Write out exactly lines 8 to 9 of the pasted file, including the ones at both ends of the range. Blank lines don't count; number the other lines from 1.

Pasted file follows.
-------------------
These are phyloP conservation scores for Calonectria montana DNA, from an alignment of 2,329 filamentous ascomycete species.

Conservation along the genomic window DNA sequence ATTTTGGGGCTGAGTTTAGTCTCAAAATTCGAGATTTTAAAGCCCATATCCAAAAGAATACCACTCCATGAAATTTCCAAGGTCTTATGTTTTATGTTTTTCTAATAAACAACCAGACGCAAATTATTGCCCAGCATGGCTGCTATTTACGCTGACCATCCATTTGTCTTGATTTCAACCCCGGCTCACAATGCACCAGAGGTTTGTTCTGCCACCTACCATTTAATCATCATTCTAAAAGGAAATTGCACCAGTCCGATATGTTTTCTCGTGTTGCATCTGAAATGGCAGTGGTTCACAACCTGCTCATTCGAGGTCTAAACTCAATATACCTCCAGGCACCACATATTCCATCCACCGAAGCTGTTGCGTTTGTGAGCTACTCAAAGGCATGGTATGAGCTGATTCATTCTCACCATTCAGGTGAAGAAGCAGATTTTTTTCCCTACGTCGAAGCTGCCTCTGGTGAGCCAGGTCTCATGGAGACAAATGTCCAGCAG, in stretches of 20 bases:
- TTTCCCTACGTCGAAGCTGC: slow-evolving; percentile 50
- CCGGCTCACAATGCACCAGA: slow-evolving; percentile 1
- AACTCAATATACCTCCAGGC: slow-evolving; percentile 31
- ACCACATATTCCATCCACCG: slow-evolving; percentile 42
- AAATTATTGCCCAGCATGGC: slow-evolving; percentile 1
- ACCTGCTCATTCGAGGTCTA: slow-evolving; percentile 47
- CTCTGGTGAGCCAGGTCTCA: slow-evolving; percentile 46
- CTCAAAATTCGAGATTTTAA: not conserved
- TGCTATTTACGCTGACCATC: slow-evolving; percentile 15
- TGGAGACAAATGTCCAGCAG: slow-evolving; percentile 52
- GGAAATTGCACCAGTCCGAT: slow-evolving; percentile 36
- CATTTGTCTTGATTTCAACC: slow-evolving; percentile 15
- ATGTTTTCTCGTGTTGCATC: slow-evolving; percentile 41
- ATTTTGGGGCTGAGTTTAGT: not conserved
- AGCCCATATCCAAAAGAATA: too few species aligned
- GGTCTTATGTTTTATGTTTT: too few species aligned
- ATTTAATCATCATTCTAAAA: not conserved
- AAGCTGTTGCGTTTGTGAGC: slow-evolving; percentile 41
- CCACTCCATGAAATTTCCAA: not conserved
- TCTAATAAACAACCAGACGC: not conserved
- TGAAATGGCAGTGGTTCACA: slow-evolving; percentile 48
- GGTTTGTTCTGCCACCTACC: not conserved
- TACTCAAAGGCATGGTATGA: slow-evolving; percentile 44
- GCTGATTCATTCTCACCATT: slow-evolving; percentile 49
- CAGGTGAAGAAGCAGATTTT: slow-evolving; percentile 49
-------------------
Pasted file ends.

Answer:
- ACCTGCTCATTCGAGGTCTA: slow-evolving; percentile 47
- CTCTGGTGAGCCAGGTCTCA: slow-evolving; percentile 46